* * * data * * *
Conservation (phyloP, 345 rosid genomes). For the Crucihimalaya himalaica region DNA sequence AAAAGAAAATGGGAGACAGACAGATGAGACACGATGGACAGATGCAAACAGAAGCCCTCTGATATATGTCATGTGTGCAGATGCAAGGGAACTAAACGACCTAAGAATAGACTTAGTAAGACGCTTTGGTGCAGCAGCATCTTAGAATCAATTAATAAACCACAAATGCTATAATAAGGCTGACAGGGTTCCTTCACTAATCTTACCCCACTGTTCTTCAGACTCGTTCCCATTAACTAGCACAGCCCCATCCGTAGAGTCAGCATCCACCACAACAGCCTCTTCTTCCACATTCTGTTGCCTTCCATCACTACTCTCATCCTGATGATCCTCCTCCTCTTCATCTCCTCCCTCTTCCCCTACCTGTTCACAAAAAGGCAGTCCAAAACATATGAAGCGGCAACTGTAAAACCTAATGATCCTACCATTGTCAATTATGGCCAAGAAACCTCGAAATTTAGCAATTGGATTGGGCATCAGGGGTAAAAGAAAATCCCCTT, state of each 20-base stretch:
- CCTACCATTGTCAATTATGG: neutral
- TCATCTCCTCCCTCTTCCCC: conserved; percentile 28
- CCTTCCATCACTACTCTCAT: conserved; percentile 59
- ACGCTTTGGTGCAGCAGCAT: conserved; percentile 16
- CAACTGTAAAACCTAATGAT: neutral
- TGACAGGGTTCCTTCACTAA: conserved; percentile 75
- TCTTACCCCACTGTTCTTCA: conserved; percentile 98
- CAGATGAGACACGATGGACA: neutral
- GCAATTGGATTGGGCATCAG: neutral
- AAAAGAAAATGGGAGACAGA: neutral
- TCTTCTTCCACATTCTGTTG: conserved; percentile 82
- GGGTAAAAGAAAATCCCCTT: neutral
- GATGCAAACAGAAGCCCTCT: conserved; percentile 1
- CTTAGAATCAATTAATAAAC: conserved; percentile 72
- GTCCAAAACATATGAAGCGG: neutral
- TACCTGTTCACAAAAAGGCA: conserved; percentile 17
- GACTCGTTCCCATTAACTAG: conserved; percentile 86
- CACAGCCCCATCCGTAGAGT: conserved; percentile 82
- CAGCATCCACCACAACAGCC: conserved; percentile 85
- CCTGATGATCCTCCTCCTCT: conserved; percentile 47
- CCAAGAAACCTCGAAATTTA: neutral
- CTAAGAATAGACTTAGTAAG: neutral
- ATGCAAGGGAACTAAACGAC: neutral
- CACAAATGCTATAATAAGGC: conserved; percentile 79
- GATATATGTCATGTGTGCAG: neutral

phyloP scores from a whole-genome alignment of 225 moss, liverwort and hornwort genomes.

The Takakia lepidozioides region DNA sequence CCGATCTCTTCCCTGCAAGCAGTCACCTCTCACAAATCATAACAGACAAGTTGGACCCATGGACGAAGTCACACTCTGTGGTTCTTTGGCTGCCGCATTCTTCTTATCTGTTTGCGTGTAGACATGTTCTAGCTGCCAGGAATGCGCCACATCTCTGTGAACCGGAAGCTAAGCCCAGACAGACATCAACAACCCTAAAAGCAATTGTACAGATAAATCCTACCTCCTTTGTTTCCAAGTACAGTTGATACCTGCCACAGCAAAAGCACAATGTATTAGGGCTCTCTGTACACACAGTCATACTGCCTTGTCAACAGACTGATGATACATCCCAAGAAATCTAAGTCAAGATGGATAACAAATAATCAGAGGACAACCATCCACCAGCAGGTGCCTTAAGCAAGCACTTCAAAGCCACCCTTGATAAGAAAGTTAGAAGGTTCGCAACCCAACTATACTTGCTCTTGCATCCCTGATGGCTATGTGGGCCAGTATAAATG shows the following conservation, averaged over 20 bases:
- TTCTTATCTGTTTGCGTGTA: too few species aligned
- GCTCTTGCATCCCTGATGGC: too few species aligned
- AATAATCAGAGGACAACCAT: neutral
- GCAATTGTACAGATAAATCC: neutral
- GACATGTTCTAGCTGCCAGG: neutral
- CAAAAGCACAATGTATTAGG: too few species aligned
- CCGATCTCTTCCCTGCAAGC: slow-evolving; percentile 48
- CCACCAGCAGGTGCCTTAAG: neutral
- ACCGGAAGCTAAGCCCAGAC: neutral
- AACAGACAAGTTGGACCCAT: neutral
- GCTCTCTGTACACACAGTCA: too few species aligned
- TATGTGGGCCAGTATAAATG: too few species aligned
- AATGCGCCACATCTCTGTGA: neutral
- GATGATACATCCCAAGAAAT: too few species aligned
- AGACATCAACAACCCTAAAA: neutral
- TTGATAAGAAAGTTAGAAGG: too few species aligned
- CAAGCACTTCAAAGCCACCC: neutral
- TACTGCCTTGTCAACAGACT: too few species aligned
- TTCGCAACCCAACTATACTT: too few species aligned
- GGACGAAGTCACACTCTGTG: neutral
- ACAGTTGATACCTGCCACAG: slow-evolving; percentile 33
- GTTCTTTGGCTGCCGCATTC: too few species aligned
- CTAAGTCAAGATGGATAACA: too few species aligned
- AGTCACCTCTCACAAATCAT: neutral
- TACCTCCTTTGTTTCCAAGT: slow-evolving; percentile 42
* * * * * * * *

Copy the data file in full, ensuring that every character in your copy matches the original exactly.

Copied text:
Conservation (phyloP, 345 rosid genomes). For the Crucihimalaya himalaica region DNA sequence AAAAGAAAATGGGAGACAGACAGATGAGACACGATGGACAGATGCAAACAGAAGCCCTCTGATATATGTCATGTGTGCAGATGCAAGGGAACTAAACGACCTAAGAATAGACTTAGTAAGACGCTTTGGTGCAGCAGCATCTTAGAATCAATTAATAAACCACAAATGCTATAATAAGGCTGACAGGGTTCCTTCACTAATCTTACCCCACTGTTCTTCAGACTCGTTCCCATTAACTAGCACAGCCCCATCCGTAGAGTCAGCATCCACCACAACAGCCTCTTCTTCCACATTCTGTTGCCTTCCATCACTACTCTCATCCTGATGATCCTCCTCCTCTTCATCTCCTCCCTCTTCCCCTACCTGTTCACAAAAAGGCAGTCCAAAACATATGAAGCGGCAACTGTAAAACCTAATGATCCTACCATTGTCAATTATGGCCAAGAAACCTCGAAATTTAGCAATTGGATTGGGCATCAGGGGTAAAAGAAAATCCCCTT, state of each 20-base stretch:
- CCTACCATTGTCAATTATGG: neutral
- TCATCTCCTCCCTCTTCCCC: conserved; percentile 28
- CCTTCCATCACTACTCTCAT: conserved; percentile 59
- ACGCTTTGGTGCAGCAGCAT: conserved; percentile 16
- CAACTGTAAAACCTAATGAT: neutral
- TGACAGGGTTCCTTCACTAA: conserved; percentile 75
- TCTTACCCCACTGTTCTTCA: conserved; percentile 98
- CAGATGAGACACGATGGACA: neutral
- GCAATTGGATTGGGCATCAG: neutral
- AAAAGAAAATGGGAGACAGA: neutral
- TCTTCTTCCACATTCTGTTG: conserved; percentile 82
- GGGTAAAAGAAAATCCCCTT: neutral
- GATGCAAACAGAAGCCCTCT: conserved; percentile 1
- CTTAGAATCAATTAATAAAC: conserved; percentile 72
- GTCCAAAACATATGAAGCGG: neutral
- TACCTGTTCACAAAAAGGCA: conserved; percentile 17
- GACTCGTTCCCATTAACTAG: conserved; percentile 86
- CACAGCCCCATCCGTAGAGT: conserved; percentile 82
- CAGCATCCACCACAACAGCC: conserved; percentile 85
- CCTGATGATCCTCCTCCTCT: conserved; percentile 47
- CCAAGAAACCTCGAAATTTA: neutral
- CTAAGAATAGACTTAGTAAG: neutral
- ATGCAAGGGAACTAAACGAC: neutral
- CACAAATGCTATAATAAGGC: conserved; percentile 79
- GATATATGTCATGTGTGCAG: neutral

phyloP scores from a whole-genome alignment of 225 moss, liverwort and hornwort genomes.

The Takakia lepidozioides region DNA sequence CCGATCTCTTCCCTGCAAGCAGTCACCTCTCACAAATCATAACAGACAAGTTGGACCCATGGACGAAGTCACACTCTGTGGTTCTTTGGCTGCCGCATTCTTCTTATCTGTTTGCGTGTAGACATGTTCTAGCTGCCAGGAATGCGCCACATCTCTGTGAACCGGAAGCTAAGCCCAGACAGACATCAACAACCCTAAAAGCAATTGTACAGATAAATCCTACCTCCTTTGTTTCCAAGTACAGTTGATACCTGCCACAGCAAAAGCACAATGTATTAGGGCTCTCTGTACACACAGTCATACTGCCTTGTCAACAGACTGATGATACATCCCAAGAAATCTAAGTCAAGATGGATAACAAATAATCAGAGGACAACCATCCACCAGCAGGTGCCTTAAGCAAGCACTTCAAAGCCACCCTTGATAAGAAAGTTAGAAGGTTCGCAACCCAACTATACTTGCTCTTGCATCCCTGATGGCTATGTGGGCCAGTATAAATG shows the following conservation, averaged over 20 bases:
- TTCTTATCTGTTTGCGTGTA: too few species aligned
- GCTCTTGCATCCCTGATGGC: too few species aligned
- AATAATCAGAGGACAACCAT: neutral
- GCAATTGTACAGATAAATCC: neutral
- GACATGTTCTAGCTGCCAGG: neutral
- CAAAAGCACAATGTATTAGG: too few species aligned
- CCGATCTCTTCCCTGCAAGC: slow-evolving; percentile 48
- CCACCAGCAGGTGCCTTAAG: neutral
- ACCGGAAGCTAAGCCCAGAC: neutral
- AACAGACAAGTTGGACCCAT: neutral
- GCTCTCTGTACACACAGTCA: too few species aligned
- TATGTGGGCCAGTATAAATG: too few species aligned
- AATGCGCCACATCTCTGTGA: neutral
- GATGATACATCCCAAGAAAT: too few species aligned
- AGACATCAACAACCCTAAAA: neutral
- TTGATAAGAAAGTTAGAAGG: too few species aligned
- CAAGCACTTCAAAGCCACCC: neutral
- TACTGCCTTGTCAACAGACT: too few species aligned
- TTCGCAACCCAACTATACTT: too few species aligned
- GGACGAAGTCACACTCTGTG: neutral
- ACAGTTGATACCTGCCACAG: slow-evolving; percentile 33
- GTTCTTTGGCTGCCGCATTC: too few species aligned
- CTAAGTCAAGATGGATAACA: too few species aligned
- AGTCACCTCTCACAAATCAT: neutral
- TACCTCCTTTGTTTCCAAGT: slow-evolving; percentile 42